Rent the Runway shares close below IPO price

·Markets Reporter
·2-min read

Rent the Runway (RENT) started trading above its IPO price on Wednesday before dipping below that level over the course of the session. Shares closed the session down 8% at $19.29 each. The stock had opened at $23 per share after the fashion rental company priced its debut at $21 each, at the top of its marketed range. 

The company raised $357 million in the public offering.

Rent the Runway offers subscribers “the world’s largest shared closet” of over 18,000 styles by more than 750 designer brands. The company says its average customer wears clothes worth more than 20 times than the cost of monthly RTR subscription on an annualized basis.

The pandemic adversely affected the company’s subscriber base and revenue. Total revenue in fiscal year 2020 declined 38.7% to $157.5 million, compared to $256.9 million in the prior year, according to the company's prospectus. Monthly subscriptions, where Rent the Runway sources most of that revenue, have rebounded to some extent. 

"Women did not have to return to the office in order to return to Rent the Runway," CEO Jennifer Hyman told Yahoo Finance Live just after the shares began trading. "Ninety percent of our customers continue to work from home, and we're seeing that our total subscriber count is actually back up to 97% of where it was at the end of 2019. So we think that we will continue to scale beyond those 2019 levels."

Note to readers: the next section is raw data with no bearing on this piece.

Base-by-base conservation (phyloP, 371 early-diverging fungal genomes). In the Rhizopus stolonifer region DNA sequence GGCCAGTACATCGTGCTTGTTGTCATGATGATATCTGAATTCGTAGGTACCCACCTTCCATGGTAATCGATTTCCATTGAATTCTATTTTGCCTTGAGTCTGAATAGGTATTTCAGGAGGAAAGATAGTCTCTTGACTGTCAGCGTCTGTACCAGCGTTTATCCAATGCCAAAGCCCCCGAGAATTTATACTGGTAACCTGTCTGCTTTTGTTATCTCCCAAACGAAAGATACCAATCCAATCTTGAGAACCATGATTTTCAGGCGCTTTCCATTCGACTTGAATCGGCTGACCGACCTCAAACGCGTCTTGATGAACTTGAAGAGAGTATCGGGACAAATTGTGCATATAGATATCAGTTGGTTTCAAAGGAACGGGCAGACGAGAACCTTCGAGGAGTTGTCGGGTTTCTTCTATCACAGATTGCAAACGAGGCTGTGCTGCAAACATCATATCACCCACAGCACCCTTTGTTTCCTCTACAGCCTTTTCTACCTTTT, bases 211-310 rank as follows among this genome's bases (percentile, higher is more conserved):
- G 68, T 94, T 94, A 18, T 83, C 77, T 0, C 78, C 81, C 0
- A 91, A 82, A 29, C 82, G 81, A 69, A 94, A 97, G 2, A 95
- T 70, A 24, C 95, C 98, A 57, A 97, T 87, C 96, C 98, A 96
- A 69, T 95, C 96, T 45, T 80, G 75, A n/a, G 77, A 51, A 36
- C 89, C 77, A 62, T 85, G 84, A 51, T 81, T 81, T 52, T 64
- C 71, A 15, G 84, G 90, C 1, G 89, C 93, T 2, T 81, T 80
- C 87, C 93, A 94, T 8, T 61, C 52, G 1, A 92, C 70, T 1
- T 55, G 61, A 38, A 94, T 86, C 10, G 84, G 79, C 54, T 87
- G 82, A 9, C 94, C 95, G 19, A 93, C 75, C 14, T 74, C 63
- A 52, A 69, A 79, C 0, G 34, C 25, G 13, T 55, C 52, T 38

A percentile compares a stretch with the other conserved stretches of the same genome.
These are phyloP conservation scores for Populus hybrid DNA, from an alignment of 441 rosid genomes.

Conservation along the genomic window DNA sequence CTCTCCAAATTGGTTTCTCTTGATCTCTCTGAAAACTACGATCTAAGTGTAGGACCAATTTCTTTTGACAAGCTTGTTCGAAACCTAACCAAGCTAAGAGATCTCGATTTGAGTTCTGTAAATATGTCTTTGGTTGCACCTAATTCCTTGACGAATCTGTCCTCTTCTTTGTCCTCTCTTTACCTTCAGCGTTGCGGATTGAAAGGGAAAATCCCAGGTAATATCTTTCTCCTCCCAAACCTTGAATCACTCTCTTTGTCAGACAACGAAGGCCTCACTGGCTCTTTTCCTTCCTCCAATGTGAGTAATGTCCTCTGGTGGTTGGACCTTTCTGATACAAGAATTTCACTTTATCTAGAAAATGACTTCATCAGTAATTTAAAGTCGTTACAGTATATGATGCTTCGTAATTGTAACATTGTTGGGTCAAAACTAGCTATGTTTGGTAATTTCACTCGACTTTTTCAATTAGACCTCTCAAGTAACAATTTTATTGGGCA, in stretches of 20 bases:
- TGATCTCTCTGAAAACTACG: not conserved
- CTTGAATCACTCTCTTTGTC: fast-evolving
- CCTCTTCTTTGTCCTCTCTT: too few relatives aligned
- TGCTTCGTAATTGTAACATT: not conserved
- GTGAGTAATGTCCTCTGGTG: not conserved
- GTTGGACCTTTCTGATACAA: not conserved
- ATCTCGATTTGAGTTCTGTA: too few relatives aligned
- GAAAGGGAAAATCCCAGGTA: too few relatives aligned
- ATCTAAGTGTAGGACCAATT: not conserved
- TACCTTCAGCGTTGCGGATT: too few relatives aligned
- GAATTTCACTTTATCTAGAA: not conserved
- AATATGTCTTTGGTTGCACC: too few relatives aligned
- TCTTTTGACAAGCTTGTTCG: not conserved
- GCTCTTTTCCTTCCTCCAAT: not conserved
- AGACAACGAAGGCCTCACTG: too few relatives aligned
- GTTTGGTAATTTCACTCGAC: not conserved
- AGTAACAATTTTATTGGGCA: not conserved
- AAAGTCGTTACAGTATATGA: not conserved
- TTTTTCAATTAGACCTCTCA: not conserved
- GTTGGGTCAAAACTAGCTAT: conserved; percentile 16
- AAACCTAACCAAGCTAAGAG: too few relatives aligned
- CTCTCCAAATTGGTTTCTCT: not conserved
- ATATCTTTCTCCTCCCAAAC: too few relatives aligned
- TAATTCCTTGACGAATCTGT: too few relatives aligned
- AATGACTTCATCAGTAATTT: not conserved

That said, active subscribers — those who have not paused their subscriptions — have not totally rebounded. They stood at 111,732 as of Sept. 30 of this year, 16 percent below the active subscriber count at the end of 2019 but well above 54,797 at the end of 2020. 

A garment hangs in the automated sortation section at Rent the Runway's
A garment hangs in the automated sortation section at Rent the Runway's "Dream Fulfillment Center" in Secaucus, New Jersey, U.S., September 11, 2019. Picture taken September 11, 2019. REUTERS/Andrew Kelly

Rent the Runway said in August and September of this year, "Approximately 50% of use cases have been more casual in nature — weekend wear, everyday casual occasions, lounge and outerwear — and approximately 50% for work and evening."

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